Antique Silhouettes

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An antique silhouette exhibit featuring silhouettes from the 1700s and 1800s has just opened in the Townhouse at The New Canaan Historical Society and continues through February 3rd.

The silhouette is a profile cut from white or black paper.  In the 18th century, it was a simple alternative for people who could not afford other forms of portraiture.  Silhouettes were named after Etienne de Silhouette, a French government official who in 1759 imposed such harsh economic demands that his name became synonymous with anything done very cheaply.  The quick outlines, created at virtually no cost, come to be known as portraits a la Silhouette.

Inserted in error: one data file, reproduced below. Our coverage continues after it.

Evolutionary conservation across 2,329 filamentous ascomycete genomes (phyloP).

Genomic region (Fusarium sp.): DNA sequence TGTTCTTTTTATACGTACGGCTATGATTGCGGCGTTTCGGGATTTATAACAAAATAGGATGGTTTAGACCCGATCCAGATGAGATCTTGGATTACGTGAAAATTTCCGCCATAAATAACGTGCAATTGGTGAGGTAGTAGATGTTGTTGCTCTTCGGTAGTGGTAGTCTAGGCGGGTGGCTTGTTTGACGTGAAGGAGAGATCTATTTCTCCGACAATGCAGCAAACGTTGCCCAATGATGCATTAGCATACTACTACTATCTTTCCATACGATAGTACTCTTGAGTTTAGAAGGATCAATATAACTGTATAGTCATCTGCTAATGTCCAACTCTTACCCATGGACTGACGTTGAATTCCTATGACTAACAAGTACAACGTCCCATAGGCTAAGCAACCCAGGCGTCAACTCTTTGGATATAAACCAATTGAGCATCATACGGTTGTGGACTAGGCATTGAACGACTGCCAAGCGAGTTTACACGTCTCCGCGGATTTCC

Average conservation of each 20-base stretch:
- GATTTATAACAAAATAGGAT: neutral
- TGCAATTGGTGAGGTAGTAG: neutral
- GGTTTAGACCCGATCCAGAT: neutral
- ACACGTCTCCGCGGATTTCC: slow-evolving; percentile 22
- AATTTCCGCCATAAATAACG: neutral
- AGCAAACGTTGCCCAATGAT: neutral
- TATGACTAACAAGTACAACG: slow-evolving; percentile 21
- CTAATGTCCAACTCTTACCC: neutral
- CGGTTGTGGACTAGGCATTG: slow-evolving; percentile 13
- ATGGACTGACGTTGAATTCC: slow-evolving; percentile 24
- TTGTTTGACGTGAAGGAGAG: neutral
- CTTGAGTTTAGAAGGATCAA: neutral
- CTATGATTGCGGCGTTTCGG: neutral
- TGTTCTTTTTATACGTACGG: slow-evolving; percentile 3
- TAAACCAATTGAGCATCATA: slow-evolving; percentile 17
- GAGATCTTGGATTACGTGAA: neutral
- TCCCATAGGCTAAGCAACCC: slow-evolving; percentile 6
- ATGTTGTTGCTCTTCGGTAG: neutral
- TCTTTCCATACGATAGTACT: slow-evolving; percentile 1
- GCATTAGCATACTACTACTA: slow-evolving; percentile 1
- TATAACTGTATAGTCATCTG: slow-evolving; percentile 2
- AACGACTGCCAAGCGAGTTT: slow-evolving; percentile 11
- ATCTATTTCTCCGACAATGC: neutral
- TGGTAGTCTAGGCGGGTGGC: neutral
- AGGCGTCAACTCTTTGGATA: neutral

Silhouettes were commonly cut with scissors, but there is evidence that knives and occasionally needles were used.  The introduction of mechanical devices such as the pantograph allowed the artist to copy, enlarge and reduce an image creating duplicates inexpensively.

The exhibit showcases many silhouettes from 1810 to 1840, regarded as the height of silhouette in American.  Many works in the style of the renowned and anonymous “Puffy Sleeve Artist,” with water colored bodies on black silhouette heads with elongated necks, are on display.  The invention of photography ended the popularity of the silhouette as a widespread form of portraiture.